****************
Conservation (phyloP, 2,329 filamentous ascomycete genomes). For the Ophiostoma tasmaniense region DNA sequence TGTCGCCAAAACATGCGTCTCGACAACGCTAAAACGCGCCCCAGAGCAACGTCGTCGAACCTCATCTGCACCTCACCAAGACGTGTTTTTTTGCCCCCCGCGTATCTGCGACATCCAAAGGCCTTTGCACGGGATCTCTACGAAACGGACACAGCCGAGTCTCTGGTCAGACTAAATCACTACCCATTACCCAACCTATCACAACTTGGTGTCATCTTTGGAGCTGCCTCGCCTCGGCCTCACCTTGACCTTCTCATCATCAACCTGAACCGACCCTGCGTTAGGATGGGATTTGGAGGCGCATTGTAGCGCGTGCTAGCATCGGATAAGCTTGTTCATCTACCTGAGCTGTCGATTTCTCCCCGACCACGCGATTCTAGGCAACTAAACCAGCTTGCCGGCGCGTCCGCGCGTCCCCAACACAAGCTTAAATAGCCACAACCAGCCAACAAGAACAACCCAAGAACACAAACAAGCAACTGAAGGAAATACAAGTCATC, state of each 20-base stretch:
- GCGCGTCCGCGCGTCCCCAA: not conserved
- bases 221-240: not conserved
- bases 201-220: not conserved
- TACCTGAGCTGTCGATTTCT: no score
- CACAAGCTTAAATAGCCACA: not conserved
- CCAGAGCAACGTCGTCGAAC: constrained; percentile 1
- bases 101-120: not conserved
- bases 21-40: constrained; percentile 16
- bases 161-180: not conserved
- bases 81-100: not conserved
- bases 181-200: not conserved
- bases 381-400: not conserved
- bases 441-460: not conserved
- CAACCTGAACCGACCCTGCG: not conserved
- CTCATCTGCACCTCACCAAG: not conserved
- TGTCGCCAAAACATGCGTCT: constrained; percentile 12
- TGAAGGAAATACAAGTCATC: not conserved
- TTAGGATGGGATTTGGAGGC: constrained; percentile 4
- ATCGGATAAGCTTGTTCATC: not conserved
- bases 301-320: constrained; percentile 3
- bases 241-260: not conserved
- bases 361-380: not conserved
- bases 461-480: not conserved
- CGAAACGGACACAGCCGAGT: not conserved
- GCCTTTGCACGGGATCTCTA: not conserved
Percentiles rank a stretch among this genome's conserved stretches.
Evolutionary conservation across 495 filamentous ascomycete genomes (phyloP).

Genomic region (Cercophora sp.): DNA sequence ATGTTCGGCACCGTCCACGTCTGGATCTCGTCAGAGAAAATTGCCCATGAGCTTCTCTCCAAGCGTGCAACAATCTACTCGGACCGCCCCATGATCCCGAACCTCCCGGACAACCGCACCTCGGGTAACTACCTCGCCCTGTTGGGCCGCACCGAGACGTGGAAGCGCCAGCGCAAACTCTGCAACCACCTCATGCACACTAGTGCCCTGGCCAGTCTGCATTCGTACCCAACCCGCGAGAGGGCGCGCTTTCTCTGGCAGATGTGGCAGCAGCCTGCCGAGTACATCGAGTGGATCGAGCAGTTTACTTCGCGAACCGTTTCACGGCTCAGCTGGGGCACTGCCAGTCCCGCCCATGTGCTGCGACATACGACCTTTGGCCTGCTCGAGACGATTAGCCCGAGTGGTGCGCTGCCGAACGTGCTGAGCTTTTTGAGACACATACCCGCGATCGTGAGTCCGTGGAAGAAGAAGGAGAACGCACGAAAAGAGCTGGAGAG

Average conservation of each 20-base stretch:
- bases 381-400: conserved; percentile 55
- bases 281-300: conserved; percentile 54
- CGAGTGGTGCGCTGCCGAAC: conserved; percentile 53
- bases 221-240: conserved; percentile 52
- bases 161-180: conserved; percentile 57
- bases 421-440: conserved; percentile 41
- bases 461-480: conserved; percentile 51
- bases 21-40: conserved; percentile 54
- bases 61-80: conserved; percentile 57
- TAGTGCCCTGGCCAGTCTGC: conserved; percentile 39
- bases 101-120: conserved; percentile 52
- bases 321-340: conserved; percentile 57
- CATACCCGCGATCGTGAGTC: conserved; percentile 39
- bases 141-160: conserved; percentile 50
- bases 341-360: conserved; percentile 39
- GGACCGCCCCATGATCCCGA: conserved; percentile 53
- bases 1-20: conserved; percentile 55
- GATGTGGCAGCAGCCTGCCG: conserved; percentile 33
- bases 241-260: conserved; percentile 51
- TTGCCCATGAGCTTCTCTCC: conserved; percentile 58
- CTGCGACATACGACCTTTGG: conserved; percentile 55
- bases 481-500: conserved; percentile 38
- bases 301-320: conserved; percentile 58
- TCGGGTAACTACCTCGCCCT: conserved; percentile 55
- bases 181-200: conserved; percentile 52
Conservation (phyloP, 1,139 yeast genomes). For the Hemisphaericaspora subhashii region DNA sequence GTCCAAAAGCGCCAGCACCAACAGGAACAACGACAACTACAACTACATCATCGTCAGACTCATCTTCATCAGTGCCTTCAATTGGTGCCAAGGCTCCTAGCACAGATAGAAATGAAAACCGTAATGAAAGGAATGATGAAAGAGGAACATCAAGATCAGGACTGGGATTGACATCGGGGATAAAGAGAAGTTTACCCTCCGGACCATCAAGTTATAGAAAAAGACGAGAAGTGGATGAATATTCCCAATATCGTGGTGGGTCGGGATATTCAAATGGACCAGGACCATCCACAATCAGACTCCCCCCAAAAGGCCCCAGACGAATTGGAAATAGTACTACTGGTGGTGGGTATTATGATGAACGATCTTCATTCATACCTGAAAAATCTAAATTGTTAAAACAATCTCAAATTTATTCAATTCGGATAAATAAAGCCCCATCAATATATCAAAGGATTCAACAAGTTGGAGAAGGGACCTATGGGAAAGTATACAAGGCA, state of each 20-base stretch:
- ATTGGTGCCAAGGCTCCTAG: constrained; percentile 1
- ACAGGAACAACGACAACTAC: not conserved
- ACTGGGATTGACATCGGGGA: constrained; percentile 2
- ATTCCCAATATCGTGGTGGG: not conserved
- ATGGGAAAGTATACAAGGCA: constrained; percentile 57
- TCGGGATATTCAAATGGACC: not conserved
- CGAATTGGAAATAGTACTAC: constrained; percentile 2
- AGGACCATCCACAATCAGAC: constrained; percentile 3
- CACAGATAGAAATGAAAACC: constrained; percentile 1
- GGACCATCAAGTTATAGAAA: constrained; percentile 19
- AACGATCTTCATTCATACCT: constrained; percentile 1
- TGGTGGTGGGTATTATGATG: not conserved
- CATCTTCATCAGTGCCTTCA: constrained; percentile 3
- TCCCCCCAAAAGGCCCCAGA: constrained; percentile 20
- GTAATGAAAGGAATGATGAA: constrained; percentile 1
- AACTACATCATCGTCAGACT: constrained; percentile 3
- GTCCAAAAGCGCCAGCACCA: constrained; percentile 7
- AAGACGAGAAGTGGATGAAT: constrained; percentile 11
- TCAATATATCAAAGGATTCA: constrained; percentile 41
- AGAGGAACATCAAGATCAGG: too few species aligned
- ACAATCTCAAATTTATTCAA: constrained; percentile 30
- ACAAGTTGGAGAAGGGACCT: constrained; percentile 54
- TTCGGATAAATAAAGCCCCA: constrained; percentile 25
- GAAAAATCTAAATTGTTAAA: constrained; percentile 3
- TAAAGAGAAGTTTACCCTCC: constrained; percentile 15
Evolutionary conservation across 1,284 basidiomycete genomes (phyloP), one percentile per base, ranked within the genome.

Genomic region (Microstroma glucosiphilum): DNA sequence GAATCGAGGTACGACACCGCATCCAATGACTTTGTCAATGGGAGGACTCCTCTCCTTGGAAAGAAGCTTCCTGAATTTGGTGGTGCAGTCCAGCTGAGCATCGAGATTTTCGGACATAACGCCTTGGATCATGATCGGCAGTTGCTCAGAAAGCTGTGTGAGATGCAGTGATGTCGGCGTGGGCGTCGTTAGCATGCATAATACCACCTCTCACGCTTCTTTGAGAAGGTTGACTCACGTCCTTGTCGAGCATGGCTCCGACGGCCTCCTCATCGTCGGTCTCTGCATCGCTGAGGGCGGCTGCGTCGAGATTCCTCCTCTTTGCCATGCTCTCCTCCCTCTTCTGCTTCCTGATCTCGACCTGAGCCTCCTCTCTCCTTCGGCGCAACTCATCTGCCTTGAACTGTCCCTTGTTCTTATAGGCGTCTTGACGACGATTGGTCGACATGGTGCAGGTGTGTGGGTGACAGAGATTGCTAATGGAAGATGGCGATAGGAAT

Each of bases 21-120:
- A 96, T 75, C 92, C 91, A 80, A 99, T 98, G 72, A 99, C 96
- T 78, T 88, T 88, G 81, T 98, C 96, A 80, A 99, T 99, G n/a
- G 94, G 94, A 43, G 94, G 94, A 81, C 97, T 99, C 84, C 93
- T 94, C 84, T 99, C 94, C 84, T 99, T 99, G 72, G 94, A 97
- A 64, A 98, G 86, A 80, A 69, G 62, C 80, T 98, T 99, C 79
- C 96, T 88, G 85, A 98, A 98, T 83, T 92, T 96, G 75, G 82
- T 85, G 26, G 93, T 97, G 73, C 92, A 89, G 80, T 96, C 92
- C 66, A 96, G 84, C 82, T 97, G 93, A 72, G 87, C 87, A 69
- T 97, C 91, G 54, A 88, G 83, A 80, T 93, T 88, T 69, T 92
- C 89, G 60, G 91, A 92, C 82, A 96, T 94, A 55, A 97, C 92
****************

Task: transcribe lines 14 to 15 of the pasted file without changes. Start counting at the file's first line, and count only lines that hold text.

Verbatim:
- bases 441-460: not conserved
- CAACCTGAACCGACCCTGCG: not conserved